SCHOOLS BACK: But what will that mean for students, parents and schools next week. Picture: Toby Zerna
SCHOOLS BACK: But what will that mean for students, parents and schools next week. Picture: Toby Zerna

How do you feel about sending your kids back to school?

NORTHERN Rivers parents will next week make the big decision whether or not to send their children back to school.

But just what does that mean for parents, their child and the schools during this COVID-19 pandemic?

Just how many children are expected to return to classrooms?

In the current circumstances, the uncertainty some parents would be feeling about returning their kids to school is warranted, especially depending on families' different situations.


Will you send your kids to classes when schools open or keep them at home?

This poll ended on 23 April 2020.

Current Results

Yes, I'll send them to school


No, I will keep them at home


I am undecided


This is not a scientific poll. The results reflect only the opinions of those who chose to participate.

New South Wales Premier Gladys Berejiklian has announced that students in the state will start returning to school for initially only for one day a week, from May 11. That is the third week of term two.

Ms Berejiklian said student attendance would progress to two days and by the end of term two "we'll be in a position to have students going back to school in a full-time capacity, by term three."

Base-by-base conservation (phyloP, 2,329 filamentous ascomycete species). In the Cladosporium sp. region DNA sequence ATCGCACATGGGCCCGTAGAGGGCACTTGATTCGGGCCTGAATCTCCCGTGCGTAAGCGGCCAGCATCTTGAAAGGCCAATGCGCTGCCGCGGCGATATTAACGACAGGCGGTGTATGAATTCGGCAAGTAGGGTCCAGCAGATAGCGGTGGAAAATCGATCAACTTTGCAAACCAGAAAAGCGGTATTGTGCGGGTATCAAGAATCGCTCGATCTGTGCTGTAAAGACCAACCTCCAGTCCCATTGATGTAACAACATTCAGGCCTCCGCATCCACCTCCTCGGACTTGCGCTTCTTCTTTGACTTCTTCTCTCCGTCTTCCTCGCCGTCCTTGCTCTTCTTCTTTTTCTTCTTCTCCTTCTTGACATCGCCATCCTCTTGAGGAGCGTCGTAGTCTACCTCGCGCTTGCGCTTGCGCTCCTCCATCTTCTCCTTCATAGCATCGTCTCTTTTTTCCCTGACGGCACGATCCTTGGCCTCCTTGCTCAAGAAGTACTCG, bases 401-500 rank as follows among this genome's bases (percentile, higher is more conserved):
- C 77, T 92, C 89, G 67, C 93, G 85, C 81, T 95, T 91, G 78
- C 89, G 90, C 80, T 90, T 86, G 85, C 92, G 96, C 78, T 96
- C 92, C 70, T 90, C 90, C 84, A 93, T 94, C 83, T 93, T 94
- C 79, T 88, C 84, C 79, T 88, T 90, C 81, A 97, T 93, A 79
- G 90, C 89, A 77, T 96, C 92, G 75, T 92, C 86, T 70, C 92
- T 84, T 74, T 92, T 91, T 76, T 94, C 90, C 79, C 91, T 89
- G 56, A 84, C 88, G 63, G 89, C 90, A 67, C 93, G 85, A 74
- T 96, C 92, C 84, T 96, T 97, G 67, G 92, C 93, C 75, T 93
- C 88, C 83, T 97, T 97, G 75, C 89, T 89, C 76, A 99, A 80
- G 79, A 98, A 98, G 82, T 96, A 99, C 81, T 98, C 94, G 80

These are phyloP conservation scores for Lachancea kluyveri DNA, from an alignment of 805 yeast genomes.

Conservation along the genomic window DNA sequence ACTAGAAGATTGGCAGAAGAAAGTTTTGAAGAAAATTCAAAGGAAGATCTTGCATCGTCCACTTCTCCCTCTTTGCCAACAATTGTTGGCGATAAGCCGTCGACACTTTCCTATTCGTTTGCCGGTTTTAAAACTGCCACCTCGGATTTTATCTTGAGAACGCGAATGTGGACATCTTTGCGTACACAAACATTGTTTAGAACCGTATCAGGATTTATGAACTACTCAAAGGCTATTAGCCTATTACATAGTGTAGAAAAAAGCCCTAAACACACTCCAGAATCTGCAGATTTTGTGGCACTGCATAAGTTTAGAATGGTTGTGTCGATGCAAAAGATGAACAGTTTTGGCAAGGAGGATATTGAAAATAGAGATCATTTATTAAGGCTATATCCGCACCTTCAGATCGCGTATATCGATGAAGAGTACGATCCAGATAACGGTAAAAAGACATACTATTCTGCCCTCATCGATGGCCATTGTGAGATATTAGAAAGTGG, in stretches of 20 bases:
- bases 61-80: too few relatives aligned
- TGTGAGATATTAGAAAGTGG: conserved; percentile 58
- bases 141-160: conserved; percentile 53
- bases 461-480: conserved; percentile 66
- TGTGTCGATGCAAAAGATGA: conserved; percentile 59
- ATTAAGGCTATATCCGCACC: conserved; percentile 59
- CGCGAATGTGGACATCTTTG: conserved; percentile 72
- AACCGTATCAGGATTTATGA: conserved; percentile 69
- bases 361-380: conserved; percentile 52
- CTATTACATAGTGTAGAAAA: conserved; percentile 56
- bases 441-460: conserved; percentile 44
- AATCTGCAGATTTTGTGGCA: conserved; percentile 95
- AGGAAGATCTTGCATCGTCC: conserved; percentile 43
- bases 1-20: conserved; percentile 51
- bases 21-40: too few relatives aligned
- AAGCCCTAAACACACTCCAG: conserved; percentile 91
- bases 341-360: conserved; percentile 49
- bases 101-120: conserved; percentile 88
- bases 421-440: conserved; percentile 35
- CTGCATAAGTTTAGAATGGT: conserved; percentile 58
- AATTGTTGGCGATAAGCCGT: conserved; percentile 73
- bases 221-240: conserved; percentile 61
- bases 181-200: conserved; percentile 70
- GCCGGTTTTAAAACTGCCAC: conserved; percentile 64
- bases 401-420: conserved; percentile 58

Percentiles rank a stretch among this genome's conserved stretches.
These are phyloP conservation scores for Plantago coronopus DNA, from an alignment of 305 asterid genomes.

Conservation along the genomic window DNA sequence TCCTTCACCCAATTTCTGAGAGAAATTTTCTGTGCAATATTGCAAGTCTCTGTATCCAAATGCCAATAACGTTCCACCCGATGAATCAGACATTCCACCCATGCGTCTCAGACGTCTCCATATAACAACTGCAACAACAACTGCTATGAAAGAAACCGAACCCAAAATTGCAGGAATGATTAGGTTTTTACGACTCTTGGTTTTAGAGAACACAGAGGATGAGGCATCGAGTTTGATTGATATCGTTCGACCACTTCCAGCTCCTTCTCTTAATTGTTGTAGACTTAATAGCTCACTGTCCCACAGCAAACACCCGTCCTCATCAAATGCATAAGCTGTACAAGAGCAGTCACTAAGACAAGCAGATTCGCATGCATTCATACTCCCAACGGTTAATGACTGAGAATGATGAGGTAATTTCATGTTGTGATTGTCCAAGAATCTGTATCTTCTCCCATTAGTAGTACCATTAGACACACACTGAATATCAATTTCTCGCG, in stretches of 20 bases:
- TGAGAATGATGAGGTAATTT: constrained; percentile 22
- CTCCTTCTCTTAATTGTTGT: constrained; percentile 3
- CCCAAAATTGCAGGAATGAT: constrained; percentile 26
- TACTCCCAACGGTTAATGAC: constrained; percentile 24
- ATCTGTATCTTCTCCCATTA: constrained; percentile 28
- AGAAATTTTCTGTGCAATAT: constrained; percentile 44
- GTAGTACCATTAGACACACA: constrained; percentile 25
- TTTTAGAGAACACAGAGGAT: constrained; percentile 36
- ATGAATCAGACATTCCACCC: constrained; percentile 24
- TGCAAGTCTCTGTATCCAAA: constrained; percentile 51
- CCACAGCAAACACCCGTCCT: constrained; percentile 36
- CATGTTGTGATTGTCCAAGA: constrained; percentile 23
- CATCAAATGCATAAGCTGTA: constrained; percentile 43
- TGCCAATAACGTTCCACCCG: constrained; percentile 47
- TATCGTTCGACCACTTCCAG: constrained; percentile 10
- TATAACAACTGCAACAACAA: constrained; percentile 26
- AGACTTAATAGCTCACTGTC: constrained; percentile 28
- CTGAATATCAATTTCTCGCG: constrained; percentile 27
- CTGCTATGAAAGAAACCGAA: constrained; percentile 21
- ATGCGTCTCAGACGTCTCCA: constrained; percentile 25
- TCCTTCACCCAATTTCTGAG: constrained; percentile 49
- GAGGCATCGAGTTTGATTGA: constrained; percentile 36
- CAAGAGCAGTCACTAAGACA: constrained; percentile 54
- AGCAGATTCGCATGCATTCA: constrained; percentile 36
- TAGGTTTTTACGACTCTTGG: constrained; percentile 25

"Will it be the same as kids going to school under normal circumstances? No, it won't," she said.

"We've made sure we have used this time not just to build up our online capacity, in case children - or a proportion of them - need to continue learning from home, but we've also made sure we have enough hand sanitiser, soap, and all those things which make a school community feel safe, not just be safe.

"Schools will also have capacity for temperature checks where they think it's appropriate. "There will also be extra cleaning of playground equipment and other things during the day."

Education Minister Sarah Mitchell added more detail, saying individual schools would have "flexibility and discretion" while managing the gradual return of students.

A Ballina Public School spokesman revealed on social media how it would look for the school in Term 2.

"Mark Scott, the secretary of the NSW Department of Education has indicated for the first two weeks of term, we will continue the flexible model we completed Term 1 with, where the overwhelming number of our students undertook learning from home," the Facebook post read.

"Children of essential worker families will be able to attend school in the first two weeks if needed.

"One unit of work has been created for students to work on at home or under supervision at school.

"Further information on schools and learning in Term 2 will be provided as it comes to hand."

NSW Department of Education has been approached for comment.